The atomic volumes of the transition elements are low compared with elements in neighboring groups 1 and 2. This is because the increased nuclear charge is poorly screened and so attracts all the electrons more strongly. In addition, the extra electrons added occupy inner orbitals. Consequently, the densities of the transition metals are high.

Melting and boiling points

The melting and boiling points of the transition elements are generally very high. Transition elements typically melt above 1000°C.

Ionization energy

In a period, the first ionization energy gradually increases from left to right. This is mainly due to increase in nuclear charge. Generally, the ionization energies of transition elements are intermediate between those of s- and p-block elements. The first ionization potential of the 5d-etements are higher than those of 3d and 4d-elements due to the poor shielding by 4f-electrons.
From 3d 4d series, a general trend is observed but not from 4d 5d series because of the incorporation of the 14 lanthanides elements between La and Hf. The third period of transition elements has the highest ionization energy. This reflects the fact that increase in radius due to addition of extra shell is compensated by the decrease in radius due to lanthanide contraction.
The radius of 4d and 5d-elements more or less remains the same. Due to this Zeff of elements of 5d series is higher, which results in high ionization energy of the 5d-elements of transition series.

Formation of complex compounds

The transition elements have characteristic tendency to form coordination compounds with Lewis bases that is with groups that are able to donate an electron pair. Cobalt forms more complexes than any other element and forms more compounds than any other element after carbon.
Description: 50443.png
Description: 50452.png

Color of complex compounds

Many ionic and covalent compounds of transition elements are colored. In contrast, compounds of the s- and p-block elements are almost always white. When light passes through a material, it is deprived of those wavelengths that are absorbed. If the wavelength of the absorption occurs in the visible region of the spectrum, the transmitted light is colored with the complementary color to the color of the light absorbed. Absorption in the visible and UV regions of the spectrum is caused by changes in electronic energy. Thus, the spectra are sometimes called electronic spectra.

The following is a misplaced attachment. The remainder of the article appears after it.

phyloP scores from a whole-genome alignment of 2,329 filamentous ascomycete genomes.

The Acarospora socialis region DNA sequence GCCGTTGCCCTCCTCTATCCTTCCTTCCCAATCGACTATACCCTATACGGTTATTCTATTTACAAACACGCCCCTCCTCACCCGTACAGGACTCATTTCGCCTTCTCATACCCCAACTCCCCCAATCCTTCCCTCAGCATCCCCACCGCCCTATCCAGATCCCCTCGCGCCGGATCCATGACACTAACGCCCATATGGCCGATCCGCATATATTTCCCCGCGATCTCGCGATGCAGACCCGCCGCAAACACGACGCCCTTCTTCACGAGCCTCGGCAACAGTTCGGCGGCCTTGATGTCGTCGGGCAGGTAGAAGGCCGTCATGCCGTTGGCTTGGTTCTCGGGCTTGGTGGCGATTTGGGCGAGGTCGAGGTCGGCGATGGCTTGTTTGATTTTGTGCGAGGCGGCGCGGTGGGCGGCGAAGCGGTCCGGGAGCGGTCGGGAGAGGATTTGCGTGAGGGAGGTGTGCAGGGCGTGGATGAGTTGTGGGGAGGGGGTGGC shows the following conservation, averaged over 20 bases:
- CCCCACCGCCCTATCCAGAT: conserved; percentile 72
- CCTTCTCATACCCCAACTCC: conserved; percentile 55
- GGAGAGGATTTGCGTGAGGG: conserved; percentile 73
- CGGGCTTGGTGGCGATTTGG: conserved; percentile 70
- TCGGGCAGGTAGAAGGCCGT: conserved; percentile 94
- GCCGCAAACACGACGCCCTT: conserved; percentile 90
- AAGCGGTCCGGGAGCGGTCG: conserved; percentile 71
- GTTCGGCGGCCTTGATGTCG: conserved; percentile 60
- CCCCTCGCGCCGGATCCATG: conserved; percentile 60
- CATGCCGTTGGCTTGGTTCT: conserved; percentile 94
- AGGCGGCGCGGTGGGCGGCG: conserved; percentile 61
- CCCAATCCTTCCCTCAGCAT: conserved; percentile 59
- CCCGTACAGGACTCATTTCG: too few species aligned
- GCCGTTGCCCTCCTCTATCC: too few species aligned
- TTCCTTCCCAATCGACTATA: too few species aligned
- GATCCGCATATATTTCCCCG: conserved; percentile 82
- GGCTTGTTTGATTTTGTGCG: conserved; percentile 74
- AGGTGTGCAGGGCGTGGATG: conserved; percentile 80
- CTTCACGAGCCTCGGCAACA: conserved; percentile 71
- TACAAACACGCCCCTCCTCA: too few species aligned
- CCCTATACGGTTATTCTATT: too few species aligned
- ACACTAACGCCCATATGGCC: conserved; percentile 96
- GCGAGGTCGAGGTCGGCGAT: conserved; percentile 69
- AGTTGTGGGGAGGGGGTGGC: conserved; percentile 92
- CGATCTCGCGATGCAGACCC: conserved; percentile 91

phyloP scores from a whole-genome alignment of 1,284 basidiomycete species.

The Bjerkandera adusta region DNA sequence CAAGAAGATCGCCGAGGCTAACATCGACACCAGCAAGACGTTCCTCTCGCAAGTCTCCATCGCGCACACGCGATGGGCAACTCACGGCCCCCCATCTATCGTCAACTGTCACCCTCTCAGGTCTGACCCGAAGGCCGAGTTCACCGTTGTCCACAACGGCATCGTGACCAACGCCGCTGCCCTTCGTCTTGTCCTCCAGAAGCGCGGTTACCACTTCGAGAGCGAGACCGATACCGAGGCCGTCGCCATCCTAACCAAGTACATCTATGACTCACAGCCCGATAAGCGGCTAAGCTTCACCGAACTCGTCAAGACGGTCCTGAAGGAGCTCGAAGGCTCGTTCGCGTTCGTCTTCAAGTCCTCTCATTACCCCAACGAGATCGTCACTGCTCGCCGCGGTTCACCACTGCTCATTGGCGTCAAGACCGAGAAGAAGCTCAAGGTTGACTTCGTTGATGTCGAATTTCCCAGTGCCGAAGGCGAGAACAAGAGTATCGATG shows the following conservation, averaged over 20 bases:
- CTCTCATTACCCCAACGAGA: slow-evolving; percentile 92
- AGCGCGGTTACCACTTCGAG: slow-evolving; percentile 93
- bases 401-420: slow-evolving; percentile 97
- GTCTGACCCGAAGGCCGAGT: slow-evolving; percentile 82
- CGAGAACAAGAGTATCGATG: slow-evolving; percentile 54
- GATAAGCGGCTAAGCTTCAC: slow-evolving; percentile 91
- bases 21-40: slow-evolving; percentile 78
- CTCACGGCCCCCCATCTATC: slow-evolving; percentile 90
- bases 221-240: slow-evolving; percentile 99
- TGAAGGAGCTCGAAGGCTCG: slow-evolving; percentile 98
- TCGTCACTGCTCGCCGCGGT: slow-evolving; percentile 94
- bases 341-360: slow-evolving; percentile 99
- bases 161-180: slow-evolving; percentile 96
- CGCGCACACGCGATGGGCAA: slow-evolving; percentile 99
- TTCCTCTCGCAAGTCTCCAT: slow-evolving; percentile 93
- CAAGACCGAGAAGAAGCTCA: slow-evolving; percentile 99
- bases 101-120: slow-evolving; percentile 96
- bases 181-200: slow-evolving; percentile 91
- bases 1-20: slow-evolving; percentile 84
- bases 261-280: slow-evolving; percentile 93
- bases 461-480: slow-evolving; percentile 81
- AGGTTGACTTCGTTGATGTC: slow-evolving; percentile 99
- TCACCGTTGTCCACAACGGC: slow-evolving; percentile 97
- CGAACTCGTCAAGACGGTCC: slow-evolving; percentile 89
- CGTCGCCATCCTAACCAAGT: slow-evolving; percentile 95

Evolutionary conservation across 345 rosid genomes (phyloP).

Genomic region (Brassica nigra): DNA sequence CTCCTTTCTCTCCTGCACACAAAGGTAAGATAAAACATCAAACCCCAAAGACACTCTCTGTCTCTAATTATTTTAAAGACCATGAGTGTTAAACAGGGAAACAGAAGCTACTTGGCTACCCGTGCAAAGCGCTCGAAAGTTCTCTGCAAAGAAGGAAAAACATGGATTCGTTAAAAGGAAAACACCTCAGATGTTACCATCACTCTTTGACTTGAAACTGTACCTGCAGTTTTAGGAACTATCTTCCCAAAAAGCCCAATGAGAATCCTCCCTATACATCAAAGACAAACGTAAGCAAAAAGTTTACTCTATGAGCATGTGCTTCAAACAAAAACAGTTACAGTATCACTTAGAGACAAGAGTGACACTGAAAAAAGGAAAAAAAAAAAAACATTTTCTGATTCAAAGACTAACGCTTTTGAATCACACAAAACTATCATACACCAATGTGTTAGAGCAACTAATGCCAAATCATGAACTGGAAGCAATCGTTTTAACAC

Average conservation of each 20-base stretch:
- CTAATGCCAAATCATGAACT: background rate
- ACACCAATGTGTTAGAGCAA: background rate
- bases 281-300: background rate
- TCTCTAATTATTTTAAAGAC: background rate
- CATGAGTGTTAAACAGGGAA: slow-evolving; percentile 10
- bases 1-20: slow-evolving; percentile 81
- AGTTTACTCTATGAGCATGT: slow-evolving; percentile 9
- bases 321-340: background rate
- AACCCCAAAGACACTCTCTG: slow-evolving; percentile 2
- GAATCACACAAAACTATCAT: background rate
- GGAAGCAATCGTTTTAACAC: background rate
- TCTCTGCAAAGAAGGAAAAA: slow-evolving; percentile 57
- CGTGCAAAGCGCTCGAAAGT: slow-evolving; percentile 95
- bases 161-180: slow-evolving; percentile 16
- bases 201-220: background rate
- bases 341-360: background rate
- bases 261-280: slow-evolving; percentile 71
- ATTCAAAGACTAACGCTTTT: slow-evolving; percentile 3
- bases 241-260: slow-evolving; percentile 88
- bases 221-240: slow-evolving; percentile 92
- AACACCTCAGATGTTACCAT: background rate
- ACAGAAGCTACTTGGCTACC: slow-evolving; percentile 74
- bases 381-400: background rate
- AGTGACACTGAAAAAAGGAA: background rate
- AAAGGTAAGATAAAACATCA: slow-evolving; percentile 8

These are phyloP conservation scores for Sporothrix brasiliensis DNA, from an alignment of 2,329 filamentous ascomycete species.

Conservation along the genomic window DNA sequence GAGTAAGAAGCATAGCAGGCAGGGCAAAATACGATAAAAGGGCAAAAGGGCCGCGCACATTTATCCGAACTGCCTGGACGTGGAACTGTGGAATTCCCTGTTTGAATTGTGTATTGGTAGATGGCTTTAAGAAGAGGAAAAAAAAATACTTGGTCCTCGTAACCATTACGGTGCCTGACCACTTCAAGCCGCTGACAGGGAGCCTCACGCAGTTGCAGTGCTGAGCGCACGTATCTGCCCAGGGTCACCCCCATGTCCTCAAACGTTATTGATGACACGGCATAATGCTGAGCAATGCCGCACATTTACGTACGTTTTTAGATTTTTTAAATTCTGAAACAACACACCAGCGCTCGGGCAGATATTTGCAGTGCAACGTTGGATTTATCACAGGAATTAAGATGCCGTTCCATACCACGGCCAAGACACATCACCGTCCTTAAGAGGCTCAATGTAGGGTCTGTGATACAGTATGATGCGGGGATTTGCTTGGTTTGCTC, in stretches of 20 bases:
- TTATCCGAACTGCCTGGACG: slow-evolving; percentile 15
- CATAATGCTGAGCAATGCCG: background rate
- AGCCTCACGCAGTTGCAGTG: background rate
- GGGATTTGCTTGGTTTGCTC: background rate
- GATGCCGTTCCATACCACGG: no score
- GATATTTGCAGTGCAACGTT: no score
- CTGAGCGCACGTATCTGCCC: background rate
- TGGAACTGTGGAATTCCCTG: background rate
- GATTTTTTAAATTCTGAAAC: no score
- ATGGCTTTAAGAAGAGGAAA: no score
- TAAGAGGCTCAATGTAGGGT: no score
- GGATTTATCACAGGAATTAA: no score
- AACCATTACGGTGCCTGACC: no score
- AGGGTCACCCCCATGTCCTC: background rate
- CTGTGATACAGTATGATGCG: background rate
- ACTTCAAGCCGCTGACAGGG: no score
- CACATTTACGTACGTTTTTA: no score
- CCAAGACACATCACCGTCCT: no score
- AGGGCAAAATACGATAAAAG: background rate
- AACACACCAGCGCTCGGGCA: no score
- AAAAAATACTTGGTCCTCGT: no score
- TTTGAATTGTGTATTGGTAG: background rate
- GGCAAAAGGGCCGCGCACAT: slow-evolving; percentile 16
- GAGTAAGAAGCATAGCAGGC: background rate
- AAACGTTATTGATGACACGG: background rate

Magnetic properties

Compounds of the transition elements exhibit characteristic magnetic behavior. Those which are attracted by a magnetic field are termed as paramagnetic. Those which are repelled by a magnetic field are called diamagnetic. Paramagnetic species have unpaired electrons in their electronic configuration. Diamagnetic substances are those in which electrons are fully paired.
The spin magnetic moment is measured in units of Bohr magneton. The spin magnetic moment is given by Description: 50459.png in BM, where n is the number of unpaired electrons.

Catalytic properties

Transition metals and their compounds act as good catalysts for a variety of reactions. The presence of empty d-orbitals enables them to form various intermediates during a reaction, thus providing a reaction path with lower activation energy for the reaction.
Many transition metals and their compounds have catalytic properties. A few of them are listed in the following table:
Used as the ZieglerNatta catalyst in the production of polythene.
Converts SO2 into SO3 in the contact process for making H2SO4.
Used as a catalyst to decompose KClO3 to give O2.
Promoted iron is used in the HaberBosch process for making NH3.
Formerly used for SO2 SO3 in the contact process for making H2SO4.
Raney nickel is used in numerous reduction processes (e.g., manufacture of hexamethylenediamine, production of H2 from NH3, reducing anthraquinone to anthraquinol in the production of H2O2).

Test Your Skills Now!
Take a Quiz now
Reviewer Name